“A reasonable member of the public is taken to mean an impartial and well-informed person who judges all the relevant facts in an objective manner”.
One has to have such an approach, and it seems a perfectly sensible definition of a reasonable person. The trouble with paragraph 12, unless we change it as this report recommends, is that once you introduce two “mights” there is uncertainty beyond good sense. The noble Lord, Lord Forsyth, would redraft paragraph 11 by substituting for the word “might” in the first line the word “would”. Think how that then reads:
“The test of relevant interest is whether the interest”—
“be thought by a reasonable member of the public to influence the way in which a member of the House … discharges his … duties”.
Surely that would weaken the obligation to a wholly unacceptable point. It raises the threshold at which you have to declare an interest, so that the only time you have to do so is if a reasonable person would think that what you are about to say is coloured by your interest. That is surely absurdly high. The governing test must remain as it is and in paragraph 12 we are just clearing things up by substituting for the second “might” the word “would”.
We need certainty as to when the obligation arises and the interest has to be declared. Surely, the whole object of this is to allay the public’s concern and allay a reasonable person’s suspicion that your interest might influence what you are going to say. That is what paragraph 11 currently provides for. You cannot sit quietly and not declare an interest merely because a reasonable person might, rather than necessarily would, think that it is going to affect what you are going to say. That would be an absurdly low test and completely out of harmony with all other public bodies, with the code in the House of Commons and the rest of it. I respectfully urge your Lordships to consider that, if you crossed out “might” and put “would” in the governing paragraph 11, this House would be brought into disrepute because it would be said, “They don’t have to declare an interest unless a reasonable person not might but would think that it would affect them”. Is not that an absurdly high test for when this obligation is brought into being?
I respectfully agree with the noble and learned Lord, Lord Brown, and perhaps refer to the point made by the noble Lord, Lord Forsyth. “Might” is less likely than “would”, but it is a realistic possibility, and it is not, with respect, speculative at all; it just means that it could happen in a realistic sense. In those circumstances, if a member of the public might take that view, surely it would be much more impressive if the obligation imposed on the Member of the House is to make a proper disclosure.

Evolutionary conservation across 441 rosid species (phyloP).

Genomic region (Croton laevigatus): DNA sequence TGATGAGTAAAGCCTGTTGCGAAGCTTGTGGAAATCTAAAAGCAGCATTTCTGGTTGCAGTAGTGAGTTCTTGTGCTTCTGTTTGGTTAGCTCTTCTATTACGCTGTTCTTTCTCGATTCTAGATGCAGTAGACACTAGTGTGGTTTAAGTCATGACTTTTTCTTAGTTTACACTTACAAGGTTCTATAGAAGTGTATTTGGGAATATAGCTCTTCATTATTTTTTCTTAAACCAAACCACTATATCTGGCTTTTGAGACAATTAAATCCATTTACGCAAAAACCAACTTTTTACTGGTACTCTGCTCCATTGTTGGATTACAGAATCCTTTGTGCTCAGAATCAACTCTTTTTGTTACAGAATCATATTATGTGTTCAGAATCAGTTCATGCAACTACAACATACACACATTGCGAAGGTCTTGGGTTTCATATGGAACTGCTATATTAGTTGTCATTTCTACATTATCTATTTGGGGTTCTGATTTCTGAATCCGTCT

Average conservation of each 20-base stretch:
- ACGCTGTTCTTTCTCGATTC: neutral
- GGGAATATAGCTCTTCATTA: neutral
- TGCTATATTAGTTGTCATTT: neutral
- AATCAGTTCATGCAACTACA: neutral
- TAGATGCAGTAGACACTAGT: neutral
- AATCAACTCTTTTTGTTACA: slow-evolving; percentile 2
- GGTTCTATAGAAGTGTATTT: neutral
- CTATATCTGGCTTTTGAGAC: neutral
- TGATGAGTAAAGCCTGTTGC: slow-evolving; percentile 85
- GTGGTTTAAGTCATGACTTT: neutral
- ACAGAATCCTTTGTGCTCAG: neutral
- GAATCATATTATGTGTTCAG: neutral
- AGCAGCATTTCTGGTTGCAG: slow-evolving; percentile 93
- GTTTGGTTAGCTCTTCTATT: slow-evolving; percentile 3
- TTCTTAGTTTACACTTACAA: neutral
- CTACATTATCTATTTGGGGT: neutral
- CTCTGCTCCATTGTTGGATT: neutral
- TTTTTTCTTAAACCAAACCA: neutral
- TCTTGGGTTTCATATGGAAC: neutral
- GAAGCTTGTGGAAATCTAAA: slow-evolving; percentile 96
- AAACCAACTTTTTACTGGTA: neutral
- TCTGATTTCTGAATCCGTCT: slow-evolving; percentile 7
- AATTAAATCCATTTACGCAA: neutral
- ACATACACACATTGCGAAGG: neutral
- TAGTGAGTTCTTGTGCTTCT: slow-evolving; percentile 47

I have the responsibility of having participated in the report now put before your Lordships by the Senior Deputy Speaker. What we are proposing is as good as you can get in this area. First, the member of the public is a hypothetical individual—and the more hypothetical you may think he is when you have heard the qualifications. But the relationship between the Member of the House and a particular interest is not in any sense speculative; it is something that he or she knows they are going to have. Whether that will influence what he or she is going to say in the House of Lords is a very definite matter, so it is perfectly appropriate that “would” should be used. When you are dealing with a hypothetical man or woman—“member of the public” is the phrase used to cover that difficulty—it is purely hypothetical. To say that a member of the public would if properly qualified do this is to set it at a very high level indeed. Having due regard to the difficulty expressed by my noble friend Lord Forsyth, because the paragraph does not say “would” every time, I think that it has made the distinction in a suitable and appropriate way where it has done so.
My Lords, I am very much aware that I am speaking to a House full of reasonable people. In that regard, earlier I invited the House to agree the Motion and I shall go back and ensure a positive exchange between the noble Lord, Lord Forsyth, myself and the noble and learned Lord, Lord Brown. If the House is agreed on that, I beg to move.